A Simple Living Litmus Test

Over the last two and a half years, I've had a lot of conversations with people about minimalism and simple living.

No matter how you approach it or who you talk to, you're going to come across a ton of different ideas about what minimalism is or should be and what makes someone a "true" minimalist (whatever that means).


Whether you call yourself a minimalist, a simple living advocate, an essentialist, something completely different, or don't use a particular label at all, a journey away from excess, busyness, and consumption toward slowness, simplicity, and calm looks different for everyone.

Everyone's journey has a unique starting point and while your motivations for simplifying your lifestyle might overlap with those of others, how you simplify, what you simplify, and why you simplify is going to be just as unique as you are.

Particularly in the United States, the overabundance of our consumerist culture leads many of us to feeling overwhelmed by the excess in our lives — both in our homes and in our schedules. Decluttering physical possessions is the most common starting place I've found amongst fellow minimalists and simple living advocates, but in order to move beyond the act of decluttering and simplifying to living a simplified life, there has to be a shift in mindset.

I believe the simplest way to start the shift in mindset is to create your very own litmus test.


Chances are, you've heard of the book The Life-Changing Magic of Tidying Up by Marie Kondo. It's an international bestseller and was the starting point for many people in their simple living journey.

While I did not personally enjoy the book that much, I understand why it resonated with as many people as it did and I believe it's because of Kondo's rather simple approach to ask yourself one question — does it spark joy?

By approaching the act of minimizing and simplifying in this way, it immediately takes you from the negative mindset of having to give up or lose things into a positive one. It shifts you from thinking this is about what you have to get rid of, but rather what you get to keep. It's not about decluttering the things that drain you, but keeping and further delighting in the things that energize you.

Whether intentionally or not, Kondo's encourages people to use her question as a litmus test for life.

If you're not familiar with it, a litmus test is defined as "a test in which a single factor (such as an attitude, event, or fact) is decisive."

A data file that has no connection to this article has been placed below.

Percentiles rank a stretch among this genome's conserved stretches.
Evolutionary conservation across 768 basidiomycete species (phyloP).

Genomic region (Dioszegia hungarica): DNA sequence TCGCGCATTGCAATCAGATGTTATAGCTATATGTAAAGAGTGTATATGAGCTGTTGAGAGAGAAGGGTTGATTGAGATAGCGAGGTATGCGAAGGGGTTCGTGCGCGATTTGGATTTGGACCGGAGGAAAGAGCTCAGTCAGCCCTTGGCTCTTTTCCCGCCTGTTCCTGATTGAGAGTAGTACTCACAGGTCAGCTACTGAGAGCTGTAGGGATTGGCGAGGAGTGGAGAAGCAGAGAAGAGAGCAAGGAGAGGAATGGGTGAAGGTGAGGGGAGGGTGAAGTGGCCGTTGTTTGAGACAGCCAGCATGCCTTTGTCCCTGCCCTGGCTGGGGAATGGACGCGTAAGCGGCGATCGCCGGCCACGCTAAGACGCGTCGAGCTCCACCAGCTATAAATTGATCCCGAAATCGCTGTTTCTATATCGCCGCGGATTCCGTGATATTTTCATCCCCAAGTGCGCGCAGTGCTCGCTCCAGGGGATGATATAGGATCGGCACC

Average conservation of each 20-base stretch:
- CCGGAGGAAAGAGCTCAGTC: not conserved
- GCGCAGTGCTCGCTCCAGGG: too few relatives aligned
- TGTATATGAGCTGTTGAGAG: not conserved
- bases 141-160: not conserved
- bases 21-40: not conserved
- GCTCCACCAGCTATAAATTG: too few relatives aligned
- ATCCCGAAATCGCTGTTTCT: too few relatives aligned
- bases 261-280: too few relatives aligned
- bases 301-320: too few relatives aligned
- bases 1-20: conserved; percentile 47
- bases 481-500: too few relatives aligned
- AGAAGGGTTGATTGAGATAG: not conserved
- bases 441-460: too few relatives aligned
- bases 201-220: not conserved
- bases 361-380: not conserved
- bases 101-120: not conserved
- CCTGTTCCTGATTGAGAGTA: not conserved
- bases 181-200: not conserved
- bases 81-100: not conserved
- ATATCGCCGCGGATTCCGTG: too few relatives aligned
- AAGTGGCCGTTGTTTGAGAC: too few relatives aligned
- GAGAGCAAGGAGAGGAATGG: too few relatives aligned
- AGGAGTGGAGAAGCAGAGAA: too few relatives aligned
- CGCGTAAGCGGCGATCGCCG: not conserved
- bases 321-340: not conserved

The term was first used primarily in scientific experimentation, but it's principal applies perfectly to a minimal, simplified lifestyle. After all, the point of a minimal or simplified lifestyle is to clear out the excess from your life so you can focus on the things that are most important to you.

When employing Kondo's philosophy, if the item doesn't pass the test — if it doesn't spark joy — then it goes, period.


As I look back on my simple living journey over the last couple of years, I can clearly see how coming up with my own litmus test was one of the biggest contributing factors in me continuing down this path and not reverting back to my old habits.

Defining that question took me beyond just the what and the why. It caused me to take into account who I am as a person, the lifestyle I was currently living, the lifestyle I wanted to live, and to formulate a question that would help get me from point A to point B. And now, whenever an opportunity comes up, I filter everything through my personal litmus test before deciding if I want to add the new thing to my life.

Your personal litmus test may be like Marie Kondo's. You may ask yourself if it sparks joy, if it makes your heart sing, or if it makes your soul come alive. It might be a bit less abstract like is it essential or potentially even does it fit (into your physical space or your schedule)? Or it may be like mine — does it make your life easier, does it make your life happier, does it make your life healthier? Or it may be as simple as does it matter in the moment or in the long run?

The options are quite literally endless and your reasons for choosing your own personal litmus test will be as varied and unique as you are, but once you figure out what it should be, it makes those often difficult and agonizing decisions about what stays, what goes, and what comes in so much easier.

If it doesn't pass the test, it doesn't come into your life. Period.